WFCA held a three-day conference with the third day devoted to mainly internal matters. On Day One, during the afternoon sessions, the stage belonged to the BC Forest Safety Council and other speakers on the subject of safety in the silviculture industry.
Mike McAlonan discussed the Industrial Athlete Model for tree planters, timber cruisers, and nursery workers. The discussion centred on how the industry is developing preventative strategies and implementing physiotherapy innovations.
Noel Simpson BC Forest Safety Council went through FIRS App, Forest Industry Reporting System, which is an app for recording and management of safety incidents in the field.
On android the incident report (record) to be sent to the Supervisor Queue is the following:
When did the incident occur?
What was the project?
Who was involved in the incident?
Explain what happened.
Show evidence in photos.
What could have been done to prevent this incident?
Cherie Whelan, Director for Safe Companies, BCFSC, talked about FIRS from the field supervisor point of view. "Reporting incidents into the system works to improve risk data towards preventing accidents."
At the BCFSC, SAFECo is, "SAFE Companies started from a need to measure and certify safety practices in the forestry industry in BC. The Forest Safety Task Force Report in 2004 recommended pre-qualification, requiring companies to show a commitment to safety in advance of obtaining forestry contracts.
"SAFE certification is administered by the BC Forest Safety Council (BCFSC) and is designed to assist organizations in improving their safety performance to at least a minimum industry standard and to evaluate company safety programs using industry recognized audit protocols."
Health and safety at some companies is sometimes ad hoc based on lack of dedicated personnel. Safeco Registration does make demands on time especially when there are so many reporting streams and record-keeping demands, and no dedicated safety resource personnel. Reporting data tends to get scattered and lost, while the audit for certification requires documentation.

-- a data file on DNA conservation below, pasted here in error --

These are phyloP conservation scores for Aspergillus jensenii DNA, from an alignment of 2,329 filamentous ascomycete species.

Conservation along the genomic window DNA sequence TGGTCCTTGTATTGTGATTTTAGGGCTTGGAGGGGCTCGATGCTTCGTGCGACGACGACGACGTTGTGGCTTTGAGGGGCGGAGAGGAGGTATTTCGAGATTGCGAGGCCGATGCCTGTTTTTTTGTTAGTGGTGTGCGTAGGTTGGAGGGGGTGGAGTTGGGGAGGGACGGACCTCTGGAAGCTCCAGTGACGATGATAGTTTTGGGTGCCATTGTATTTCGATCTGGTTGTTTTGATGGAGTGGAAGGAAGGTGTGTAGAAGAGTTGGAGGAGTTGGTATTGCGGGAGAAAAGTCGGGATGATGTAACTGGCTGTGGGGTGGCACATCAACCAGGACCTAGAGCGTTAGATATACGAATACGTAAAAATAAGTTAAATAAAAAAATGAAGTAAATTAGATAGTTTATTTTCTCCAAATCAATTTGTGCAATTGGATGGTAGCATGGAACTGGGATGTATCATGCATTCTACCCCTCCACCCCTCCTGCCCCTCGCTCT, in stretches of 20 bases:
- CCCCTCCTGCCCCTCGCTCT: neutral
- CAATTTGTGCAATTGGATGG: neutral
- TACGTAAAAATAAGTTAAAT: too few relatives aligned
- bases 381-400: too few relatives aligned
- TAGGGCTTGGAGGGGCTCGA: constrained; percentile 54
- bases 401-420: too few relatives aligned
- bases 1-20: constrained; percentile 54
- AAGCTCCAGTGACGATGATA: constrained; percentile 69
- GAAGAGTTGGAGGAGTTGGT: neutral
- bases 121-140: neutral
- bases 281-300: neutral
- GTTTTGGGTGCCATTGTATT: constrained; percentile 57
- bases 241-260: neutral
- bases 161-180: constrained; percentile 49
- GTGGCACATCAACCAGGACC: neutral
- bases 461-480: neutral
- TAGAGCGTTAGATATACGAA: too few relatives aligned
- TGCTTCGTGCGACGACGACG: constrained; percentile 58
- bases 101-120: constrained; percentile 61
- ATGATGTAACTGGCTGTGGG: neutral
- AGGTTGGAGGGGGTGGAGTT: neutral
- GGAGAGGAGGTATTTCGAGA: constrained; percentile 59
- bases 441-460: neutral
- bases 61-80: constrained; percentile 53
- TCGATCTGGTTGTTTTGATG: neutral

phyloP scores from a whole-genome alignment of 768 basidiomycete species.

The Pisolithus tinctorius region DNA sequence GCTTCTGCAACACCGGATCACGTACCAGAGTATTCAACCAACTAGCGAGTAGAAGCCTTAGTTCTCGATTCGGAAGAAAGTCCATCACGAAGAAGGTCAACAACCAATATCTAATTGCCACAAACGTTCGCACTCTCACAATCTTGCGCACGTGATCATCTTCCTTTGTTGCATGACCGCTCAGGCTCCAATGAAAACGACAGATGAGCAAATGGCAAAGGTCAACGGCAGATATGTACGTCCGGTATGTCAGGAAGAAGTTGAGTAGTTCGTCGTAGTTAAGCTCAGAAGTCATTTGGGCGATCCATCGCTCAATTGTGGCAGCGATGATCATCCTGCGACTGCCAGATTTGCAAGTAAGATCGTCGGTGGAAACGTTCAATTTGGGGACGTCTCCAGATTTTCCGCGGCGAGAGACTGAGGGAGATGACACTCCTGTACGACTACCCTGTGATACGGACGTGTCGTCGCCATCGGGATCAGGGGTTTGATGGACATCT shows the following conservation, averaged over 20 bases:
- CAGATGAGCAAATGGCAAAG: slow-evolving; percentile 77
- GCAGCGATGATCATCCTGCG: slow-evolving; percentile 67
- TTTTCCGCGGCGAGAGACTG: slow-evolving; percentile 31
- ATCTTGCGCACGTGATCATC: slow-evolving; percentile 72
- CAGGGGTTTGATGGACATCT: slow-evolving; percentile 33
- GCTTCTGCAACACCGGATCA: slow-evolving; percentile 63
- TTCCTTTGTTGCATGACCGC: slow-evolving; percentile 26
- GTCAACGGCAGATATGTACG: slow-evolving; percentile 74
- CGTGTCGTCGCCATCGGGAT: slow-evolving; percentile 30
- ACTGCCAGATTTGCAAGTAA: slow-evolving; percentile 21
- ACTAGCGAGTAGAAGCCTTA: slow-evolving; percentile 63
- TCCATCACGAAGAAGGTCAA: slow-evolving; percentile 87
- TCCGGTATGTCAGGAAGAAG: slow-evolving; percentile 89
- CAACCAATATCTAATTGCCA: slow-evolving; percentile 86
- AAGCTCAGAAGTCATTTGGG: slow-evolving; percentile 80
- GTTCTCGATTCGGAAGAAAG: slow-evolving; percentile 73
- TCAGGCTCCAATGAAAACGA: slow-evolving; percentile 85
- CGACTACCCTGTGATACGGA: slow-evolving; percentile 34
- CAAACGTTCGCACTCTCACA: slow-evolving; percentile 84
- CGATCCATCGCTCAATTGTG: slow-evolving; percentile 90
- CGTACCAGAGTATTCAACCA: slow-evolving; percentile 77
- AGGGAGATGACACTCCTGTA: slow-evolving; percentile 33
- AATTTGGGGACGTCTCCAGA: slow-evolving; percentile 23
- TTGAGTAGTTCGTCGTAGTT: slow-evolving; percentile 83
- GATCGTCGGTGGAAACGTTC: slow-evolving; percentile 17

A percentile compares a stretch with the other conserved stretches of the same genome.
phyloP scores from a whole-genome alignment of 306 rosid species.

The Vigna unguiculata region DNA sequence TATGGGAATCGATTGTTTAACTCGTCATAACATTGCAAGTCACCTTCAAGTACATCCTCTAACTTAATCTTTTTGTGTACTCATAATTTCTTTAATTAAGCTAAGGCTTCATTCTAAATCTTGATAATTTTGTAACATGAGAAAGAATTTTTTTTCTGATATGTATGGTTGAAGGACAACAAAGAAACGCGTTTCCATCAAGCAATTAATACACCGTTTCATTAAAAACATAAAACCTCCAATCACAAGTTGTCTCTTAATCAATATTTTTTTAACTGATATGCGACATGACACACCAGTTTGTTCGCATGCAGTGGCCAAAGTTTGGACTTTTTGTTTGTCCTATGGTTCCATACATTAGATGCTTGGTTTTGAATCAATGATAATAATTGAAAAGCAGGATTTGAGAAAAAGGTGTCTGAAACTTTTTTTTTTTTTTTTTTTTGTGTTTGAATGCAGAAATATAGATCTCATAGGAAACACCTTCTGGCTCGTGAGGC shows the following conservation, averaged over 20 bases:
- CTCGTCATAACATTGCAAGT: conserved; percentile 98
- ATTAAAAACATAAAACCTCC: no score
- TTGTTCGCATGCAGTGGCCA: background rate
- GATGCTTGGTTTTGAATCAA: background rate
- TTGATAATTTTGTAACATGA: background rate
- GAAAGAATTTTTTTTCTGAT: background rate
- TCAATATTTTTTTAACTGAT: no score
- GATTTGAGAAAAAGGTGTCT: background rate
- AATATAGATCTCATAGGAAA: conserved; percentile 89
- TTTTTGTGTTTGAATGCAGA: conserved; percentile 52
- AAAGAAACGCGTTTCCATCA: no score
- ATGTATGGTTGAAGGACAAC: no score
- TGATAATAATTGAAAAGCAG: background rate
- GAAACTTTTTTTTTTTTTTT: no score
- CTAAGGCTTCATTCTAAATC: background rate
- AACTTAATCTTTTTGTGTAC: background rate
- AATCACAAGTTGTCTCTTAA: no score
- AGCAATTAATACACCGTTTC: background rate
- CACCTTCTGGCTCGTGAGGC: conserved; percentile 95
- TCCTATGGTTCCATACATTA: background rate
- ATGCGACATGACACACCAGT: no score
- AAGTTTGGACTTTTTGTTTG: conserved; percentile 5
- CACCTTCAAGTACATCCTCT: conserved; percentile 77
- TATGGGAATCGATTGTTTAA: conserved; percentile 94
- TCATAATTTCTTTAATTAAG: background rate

Check this area of the BCFSC website to see the process for certification
Tina Daye represented Northern Society for Domestic Peace to discuss a 2021 year in review and she delivered her report in the form of minutes. Surveys and roundtables were recalled, and the human resources dialogue was discussed with respect to tree planters.
Camps and jobs are peopled by both genders and therefore the industrial tree planter operations pay close heed to the safety and physical security of all personnel, including with regards to sexual harassment or assault.
BSFSC took on the Camp Assault Mitigation Project. The organization makes a lot of documentary resources available for free.
Check their website www.domesticpeace.ca/camp
Ryan Zapisocki and Richard King discussed the prevalence of danger trees in silviculture. Over the course of 2021, they held forums for sharing of best practices on dealing with danger trees, training and education for the entire workforce, and the during the conference it was noted that UNBC teaches danger tree material in their forestry program. Danger trees are encountered in forest degradation, decadent forests, areas of Mountain Pine Beetle destruction, big fires, and clear cuts where silviculture is exposed to trees that are unstable in their replanting endeavors.
Day Two Morning Sessions
Discussions began with the morning's first theme of The Connections Between Climate Change, Natural Disasters, and Land Management.
First Nations Emergency Services Society (FNESS) presenter Larry Price said First Nations communities across the province are being prepared to fight fire and prepare the forests for either treatment or suppression of wildfires. He said there has been a lot of interaction with First Nation communities about their preparedness, and discussions about training and employment to fight fires. The general knowledge sharing involves new technology and the pillars of emergency management
Carbon sequestration and measurements of fuel loads in forests are being explored. Mapping Structure Vegetation and Built-in Home ignition Zone to Support identification of Risk and Projected Cost for Mitigation
Werner Kurz and Cliff Chapman hosted questions with John Betts, WFCA Executive Director, and Kurz said landscaping and management of lands is going to be done with greater planning and less emphasis on increasing logging quotas. Chapman says natural disasters are having significant impact on economy which the public doesn't understand. Risk prevention and fire fighting strategy requires planning, and all the problems need to be examined.
FIRESMART discipline is necessary, Betts said, all of society's effort and collaboration is required in the face of daunting issues of climate change and increased fire damages.
Theme 2, morning, Day Two, WFCA asked, What's going on with the weather?